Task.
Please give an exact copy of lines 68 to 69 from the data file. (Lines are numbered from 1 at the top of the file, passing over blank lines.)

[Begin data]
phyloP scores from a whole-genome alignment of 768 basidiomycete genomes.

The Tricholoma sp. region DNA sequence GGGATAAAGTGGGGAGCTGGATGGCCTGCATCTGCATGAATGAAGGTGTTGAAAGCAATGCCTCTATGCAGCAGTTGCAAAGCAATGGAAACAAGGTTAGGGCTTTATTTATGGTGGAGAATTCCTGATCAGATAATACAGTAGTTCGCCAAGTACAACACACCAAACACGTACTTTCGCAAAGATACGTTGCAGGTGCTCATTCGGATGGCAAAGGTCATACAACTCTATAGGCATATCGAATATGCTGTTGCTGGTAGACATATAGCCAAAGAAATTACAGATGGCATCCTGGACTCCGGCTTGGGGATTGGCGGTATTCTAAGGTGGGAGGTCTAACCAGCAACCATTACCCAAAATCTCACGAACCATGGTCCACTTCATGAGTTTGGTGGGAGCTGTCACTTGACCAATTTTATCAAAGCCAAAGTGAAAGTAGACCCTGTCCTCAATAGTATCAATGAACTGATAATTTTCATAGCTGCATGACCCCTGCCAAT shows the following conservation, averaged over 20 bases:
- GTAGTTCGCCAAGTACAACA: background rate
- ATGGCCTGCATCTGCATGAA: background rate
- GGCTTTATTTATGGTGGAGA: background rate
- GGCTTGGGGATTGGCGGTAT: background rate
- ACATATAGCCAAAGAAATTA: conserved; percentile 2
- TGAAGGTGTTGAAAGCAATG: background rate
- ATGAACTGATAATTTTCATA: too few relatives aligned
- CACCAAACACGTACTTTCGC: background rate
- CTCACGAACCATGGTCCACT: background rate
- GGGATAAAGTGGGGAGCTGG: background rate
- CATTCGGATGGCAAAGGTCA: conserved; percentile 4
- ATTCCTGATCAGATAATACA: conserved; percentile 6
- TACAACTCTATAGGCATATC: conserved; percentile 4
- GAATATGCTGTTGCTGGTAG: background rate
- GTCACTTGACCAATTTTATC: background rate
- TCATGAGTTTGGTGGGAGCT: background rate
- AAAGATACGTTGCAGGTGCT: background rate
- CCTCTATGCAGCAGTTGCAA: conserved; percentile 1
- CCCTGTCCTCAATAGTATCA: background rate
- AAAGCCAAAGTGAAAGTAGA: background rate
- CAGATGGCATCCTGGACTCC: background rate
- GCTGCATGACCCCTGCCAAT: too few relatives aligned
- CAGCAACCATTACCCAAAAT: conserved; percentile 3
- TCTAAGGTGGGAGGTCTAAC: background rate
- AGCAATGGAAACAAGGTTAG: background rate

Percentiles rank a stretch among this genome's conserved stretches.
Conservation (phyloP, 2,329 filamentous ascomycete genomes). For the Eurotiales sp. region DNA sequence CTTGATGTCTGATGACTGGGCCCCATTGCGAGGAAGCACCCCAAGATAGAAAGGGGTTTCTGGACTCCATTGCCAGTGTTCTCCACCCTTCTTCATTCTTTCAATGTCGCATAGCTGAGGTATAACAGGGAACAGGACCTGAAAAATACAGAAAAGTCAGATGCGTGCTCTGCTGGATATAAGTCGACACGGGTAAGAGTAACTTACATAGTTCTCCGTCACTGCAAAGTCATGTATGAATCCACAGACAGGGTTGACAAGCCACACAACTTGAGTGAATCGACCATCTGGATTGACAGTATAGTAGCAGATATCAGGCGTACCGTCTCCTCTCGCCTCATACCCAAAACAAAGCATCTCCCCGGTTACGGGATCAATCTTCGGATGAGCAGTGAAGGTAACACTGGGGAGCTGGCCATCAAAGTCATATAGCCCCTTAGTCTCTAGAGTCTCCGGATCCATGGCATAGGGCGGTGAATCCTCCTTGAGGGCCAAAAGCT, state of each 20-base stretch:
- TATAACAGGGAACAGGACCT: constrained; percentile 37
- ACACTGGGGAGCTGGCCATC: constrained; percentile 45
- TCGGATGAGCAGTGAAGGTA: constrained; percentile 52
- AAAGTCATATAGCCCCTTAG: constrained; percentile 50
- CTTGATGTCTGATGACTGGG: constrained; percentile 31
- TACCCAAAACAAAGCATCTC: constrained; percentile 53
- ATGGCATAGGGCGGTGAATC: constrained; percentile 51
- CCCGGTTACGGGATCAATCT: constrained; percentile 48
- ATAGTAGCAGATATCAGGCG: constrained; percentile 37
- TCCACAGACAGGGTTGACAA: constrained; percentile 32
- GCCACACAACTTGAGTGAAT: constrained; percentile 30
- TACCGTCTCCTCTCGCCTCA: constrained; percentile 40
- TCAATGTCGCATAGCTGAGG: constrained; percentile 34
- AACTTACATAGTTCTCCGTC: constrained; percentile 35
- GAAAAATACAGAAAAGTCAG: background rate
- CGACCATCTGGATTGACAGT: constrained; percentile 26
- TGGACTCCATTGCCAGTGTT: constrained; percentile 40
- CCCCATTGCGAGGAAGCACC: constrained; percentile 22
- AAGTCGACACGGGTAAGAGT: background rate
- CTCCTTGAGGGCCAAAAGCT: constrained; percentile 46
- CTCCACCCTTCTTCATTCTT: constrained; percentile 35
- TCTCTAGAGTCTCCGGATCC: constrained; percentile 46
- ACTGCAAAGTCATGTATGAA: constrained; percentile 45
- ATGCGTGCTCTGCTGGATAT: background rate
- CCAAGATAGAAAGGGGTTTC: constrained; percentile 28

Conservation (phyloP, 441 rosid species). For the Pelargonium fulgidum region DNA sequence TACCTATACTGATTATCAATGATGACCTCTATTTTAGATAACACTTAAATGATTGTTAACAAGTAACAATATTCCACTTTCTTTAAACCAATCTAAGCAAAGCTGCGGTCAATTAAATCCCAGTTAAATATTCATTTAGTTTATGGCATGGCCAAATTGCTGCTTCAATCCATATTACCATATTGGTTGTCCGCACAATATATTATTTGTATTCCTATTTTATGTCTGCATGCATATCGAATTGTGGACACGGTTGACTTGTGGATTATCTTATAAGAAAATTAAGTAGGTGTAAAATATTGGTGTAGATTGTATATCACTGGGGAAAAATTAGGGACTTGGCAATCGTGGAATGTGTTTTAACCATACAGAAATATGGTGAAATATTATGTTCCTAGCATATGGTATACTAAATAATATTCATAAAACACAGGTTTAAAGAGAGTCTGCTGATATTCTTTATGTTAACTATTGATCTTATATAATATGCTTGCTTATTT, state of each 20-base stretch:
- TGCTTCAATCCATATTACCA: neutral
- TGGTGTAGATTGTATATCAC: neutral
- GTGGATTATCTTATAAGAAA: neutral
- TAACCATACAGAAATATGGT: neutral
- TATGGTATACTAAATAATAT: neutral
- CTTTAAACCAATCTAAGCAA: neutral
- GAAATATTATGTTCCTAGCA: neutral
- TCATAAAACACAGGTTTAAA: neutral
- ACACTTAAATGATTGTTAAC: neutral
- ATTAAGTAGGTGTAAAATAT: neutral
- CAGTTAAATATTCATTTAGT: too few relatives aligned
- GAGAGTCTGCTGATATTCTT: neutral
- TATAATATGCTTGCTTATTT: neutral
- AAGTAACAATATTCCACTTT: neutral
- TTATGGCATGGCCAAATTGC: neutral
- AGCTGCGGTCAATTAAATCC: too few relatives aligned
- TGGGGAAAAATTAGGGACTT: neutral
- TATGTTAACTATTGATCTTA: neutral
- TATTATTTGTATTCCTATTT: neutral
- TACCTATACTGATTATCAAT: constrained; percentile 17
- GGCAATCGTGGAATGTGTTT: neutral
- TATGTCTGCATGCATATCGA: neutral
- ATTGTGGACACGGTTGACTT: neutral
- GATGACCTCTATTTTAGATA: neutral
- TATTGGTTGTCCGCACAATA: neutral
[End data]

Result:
- TATAATATGCTTGCTTATTT: neutral
- AAGTAACAATATTCCACTTT: neutral